If the hypertension-renal cancer relationship observed in our study is causal, our calculations provide a rough upper bound on the potential benefits of hypertension control. If, hypothetically, it were possible to prevent hypertension entirely, we estimate that, among those aged 50–79, renal cancer incidence could be reduced by 44% and 35% among black and white men, and that the male racial disparity in renal cancer incidence in this age group could be reduced by 66%. Among women, our analysis suggests that renal cancer incidence in the absence of hypertension could be reduced by 51% and 30% for blacks and whites, respectively, and that the racial disparity could be reversed, with white women having higher incidence rates than black women. Clearly, preventing hypertension entirely is not an achievable goal. However, these estimates illustrate the substantial role that hypertension likely plays in the black-white disparity in renal cancer incidence rates.
Our study is, to our knowledge, the first renal cancer case-control study with enough blacks to evaluate the hypertension-renal cancer risk relationship by race. Another strength is the detailed information on hypertension, allowing evaluation of renal cancer risk according to both time since hypertension diagnosis and extent of hypertension control. Information on smoking, BMI, and family history of cancer allowed adjustment for potential confounders. Histologically-confirmed cancers and a large sample size are additional strengths.
An important limitation of the study was the need to rely on binary classification of hypertension because information on the severity of hypertension (blood pressure measurements, for example) was unavailable. NHANES data from 1999–2002 show that hypertensive blacks had slightly higher blood pressures than hypertensive whites (142/79 vs. 140/75, respectively), with a wider gap among the subset taking antihypertensive medication (141/77 for blacks, 137/72 for whites).34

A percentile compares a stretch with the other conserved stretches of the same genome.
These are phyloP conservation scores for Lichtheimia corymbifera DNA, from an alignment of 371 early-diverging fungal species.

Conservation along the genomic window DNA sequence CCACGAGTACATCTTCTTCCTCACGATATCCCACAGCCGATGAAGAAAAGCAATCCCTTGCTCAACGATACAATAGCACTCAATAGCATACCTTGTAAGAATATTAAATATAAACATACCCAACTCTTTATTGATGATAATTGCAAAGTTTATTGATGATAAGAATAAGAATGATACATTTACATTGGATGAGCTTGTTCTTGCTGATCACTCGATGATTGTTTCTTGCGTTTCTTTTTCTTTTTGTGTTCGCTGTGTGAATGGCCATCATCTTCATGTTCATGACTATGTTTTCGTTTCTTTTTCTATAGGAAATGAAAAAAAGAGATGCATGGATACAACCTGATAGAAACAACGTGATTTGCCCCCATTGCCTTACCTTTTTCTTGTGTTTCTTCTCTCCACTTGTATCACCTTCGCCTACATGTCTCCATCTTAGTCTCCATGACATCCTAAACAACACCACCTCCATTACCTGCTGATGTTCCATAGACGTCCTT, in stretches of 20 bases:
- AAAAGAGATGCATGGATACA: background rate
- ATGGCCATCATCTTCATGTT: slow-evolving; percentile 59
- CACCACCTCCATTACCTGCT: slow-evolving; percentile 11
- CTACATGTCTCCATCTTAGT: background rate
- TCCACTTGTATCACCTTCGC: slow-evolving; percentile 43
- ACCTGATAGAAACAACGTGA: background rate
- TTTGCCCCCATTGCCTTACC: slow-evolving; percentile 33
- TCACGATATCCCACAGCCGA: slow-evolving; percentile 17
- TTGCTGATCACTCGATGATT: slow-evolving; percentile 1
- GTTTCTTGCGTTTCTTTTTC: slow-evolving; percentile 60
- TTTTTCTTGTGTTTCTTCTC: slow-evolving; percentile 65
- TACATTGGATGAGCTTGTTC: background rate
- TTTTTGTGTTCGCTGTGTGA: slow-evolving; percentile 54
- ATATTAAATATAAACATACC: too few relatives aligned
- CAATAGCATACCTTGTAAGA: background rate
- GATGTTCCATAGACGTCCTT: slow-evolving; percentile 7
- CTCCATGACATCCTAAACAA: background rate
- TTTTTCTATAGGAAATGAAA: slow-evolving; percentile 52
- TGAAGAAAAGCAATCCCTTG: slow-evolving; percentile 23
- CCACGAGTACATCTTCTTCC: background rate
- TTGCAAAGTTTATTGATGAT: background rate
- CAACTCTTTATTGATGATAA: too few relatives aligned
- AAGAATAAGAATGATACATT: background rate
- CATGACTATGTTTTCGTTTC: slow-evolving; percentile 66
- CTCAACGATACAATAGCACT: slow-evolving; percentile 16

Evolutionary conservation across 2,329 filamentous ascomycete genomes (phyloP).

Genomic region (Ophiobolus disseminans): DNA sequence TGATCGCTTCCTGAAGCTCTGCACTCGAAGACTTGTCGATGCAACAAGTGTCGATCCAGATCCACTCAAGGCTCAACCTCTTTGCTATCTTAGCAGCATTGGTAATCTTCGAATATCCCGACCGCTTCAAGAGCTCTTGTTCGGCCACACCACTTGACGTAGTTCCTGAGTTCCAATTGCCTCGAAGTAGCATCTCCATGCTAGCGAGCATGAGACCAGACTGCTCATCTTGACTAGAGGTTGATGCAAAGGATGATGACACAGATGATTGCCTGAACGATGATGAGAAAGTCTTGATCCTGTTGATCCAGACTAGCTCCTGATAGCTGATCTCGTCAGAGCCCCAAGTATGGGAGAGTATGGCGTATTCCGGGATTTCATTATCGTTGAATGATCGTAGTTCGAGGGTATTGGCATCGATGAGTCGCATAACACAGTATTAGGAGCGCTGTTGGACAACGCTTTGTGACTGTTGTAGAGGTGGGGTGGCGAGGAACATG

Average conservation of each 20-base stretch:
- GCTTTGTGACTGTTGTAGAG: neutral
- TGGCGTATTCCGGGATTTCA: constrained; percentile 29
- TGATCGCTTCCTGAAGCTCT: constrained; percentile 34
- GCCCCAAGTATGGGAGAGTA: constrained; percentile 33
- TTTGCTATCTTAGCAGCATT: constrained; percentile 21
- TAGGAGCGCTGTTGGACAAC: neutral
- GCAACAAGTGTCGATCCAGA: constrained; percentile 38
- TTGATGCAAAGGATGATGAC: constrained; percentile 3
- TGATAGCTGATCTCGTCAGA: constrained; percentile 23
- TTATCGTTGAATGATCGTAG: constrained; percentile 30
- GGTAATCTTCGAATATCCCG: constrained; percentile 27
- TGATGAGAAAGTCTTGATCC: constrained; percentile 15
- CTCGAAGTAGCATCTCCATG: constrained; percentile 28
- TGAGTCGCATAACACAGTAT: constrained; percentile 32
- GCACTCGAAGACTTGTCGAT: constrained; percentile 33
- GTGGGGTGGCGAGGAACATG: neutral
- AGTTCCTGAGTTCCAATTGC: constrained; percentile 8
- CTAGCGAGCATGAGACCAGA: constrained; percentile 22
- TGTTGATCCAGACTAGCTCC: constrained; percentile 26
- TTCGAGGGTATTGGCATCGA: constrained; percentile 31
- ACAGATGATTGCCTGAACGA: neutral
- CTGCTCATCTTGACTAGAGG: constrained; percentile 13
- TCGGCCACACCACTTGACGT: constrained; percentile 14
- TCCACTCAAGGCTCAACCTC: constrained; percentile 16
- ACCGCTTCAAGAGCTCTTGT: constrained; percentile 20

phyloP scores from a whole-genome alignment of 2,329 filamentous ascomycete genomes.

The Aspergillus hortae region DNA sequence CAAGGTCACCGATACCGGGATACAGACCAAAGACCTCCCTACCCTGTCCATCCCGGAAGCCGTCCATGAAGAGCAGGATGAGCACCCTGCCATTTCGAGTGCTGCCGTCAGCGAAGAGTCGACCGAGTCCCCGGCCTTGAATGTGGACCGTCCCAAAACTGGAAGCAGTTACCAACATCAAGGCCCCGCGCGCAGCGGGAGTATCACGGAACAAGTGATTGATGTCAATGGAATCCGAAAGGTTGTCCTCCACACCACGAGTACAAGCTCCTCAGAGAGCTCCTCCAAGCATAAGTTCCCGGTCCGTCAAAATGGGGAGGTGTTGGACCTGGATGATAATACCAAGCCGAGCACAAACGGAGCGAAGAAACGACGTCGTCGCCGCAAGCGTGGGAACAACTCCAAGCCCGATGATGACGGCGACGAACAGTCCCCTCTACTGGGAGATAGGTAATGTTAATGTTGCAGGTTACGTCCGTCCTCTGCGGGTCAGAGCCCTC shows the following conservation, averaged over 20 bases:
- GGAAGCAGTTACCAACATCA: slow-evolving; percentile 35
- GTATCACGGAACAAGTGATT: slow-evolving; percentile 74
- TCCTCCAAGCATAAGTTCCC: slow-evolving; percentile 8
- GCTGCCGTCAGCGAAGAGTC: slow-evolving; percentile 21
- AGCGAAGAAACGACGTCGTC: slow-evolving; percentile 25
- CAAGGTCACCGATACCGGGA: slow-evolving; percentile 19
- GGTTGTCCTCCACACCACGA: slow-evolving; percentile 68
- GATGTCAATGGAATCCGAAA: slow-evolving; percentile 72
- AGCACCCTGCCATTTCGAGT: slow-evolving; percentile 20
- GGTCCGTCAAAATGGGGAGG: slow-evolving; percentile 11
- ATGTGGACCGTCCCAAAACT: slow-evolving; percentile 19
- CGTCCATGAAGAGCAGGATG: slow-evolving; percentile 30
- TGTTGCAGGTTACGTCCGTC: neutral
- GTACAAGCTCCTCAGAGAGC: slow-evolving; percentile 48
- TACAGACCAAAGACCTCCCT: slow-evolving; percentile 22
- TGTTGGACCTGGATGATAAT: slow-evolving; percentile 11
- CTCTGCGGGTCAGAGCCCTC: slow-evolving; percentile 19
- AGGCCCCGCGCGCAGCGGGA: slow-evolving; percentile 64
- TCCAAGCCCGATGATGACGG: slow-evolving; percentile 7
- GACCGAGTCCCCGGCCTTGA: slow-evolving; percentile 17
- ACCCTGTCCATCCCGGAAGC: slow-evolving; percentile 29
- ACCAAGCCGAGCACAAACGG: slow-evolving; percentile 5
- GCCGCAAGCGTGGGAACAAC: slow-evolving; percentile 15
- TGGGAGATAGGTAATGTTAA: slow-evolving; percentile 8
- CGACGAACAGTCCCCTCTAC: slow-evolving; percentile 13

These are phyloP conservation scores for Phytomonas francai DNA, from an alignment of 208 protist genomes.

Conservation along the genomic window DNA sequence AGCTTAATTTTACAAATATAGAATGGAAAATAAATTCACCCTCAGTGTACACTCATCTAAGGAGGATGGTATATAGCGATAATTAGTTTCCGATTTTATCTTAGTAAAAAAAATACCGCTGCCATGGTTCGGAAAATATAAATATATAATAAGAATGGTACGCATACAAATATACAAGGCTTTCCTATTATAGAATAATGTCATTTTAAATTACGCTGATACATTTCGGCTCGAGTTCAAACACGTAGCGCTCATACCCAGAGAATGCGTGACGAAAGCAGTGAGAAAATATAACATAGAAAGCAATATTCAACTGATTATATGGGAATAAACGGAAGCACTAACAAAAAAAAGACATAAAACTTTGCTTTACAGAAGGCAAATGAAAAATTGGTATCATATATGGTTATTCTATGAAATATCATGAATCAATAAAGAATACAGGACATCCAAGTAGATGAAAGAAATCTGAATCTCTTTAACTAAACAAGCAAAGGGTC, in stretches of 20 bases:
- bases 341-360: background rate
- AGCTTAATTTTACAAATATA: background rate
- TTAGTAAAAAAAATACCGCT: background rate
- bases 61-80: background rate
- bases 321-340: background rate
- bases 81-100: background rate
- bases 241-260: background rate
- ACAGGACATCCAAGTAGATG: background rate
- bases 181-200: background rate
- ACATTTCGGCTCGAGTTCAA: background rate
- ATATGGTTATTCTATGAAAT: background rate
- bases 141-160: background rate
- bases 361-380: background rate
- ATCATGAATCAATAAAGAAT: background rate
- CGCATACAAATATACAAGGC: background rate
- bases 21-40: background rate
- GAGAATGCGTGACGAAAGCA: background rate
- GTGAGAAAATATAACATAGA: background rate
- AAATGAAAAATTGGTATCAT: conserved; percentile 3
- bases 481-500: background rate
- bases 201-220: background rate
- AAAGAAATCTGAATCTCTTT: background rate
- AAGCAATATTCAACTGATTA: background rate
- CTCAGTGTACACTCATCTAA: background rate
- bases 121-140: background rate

If renal cancer risk is higher for people with higher blood pressure, as evidence suggests,15,24–26
the higher blood pressures among hypertensive blacks (especially those with inadequate treatment) could explain the higher odds ratios observed among blacks compared with whites.
Another limitation is that hypertension and medication histories were based on self-report. Some hypertensive persons were likely unaware of their condition.3
We addressed this to some extent by excluding those whose blood pressure was never measured. If more cases than controls were aware of their hypertension, we might have overestimated the hypertension-renal cancer association and the PARs. However, the similarity of our risk estimates to those observed in cohort studies based on blood pressure measurements suggests that this source of bias was relatively minor.
Our study is also limited by the low response rate among controls, which is typical of recent population-based case-control studies. The use of sample weights helps to reduce the potential for bias arising from nonresponse, as the weights account for differential nonresponse across subgroups defined by factors (such as age, sex, and county of residence) for which data were available for both respondents and nonrespondents. That the hypertension history reported by our controls was comparable to that of NHANES suggests that selection bias was likely minimal.
Finally, comprehensive consideration of the interplay among race, hypertension, and renal cancer requires longitudinal information about blood pressure, anti-hypertensive medication use, weight and other potential confounders of the race-hypertension, hypertension-renal cancer, and race-renal cancer associations.35
Collection of data at this level of detail was not feasible in this population-based case-control study.
In conclusion, our study shows that hypertension is a risk factor for renal cancer among both blacks and whites. The stronger association observed among blacks using our crude definition of hypertension justifies more detailed assessment of hypertension in future studies. Reduction in risk of renal cancer may be a potential benefit of hypertension control, in addition to the known effects on heart disease and stroke, particularly in the black community.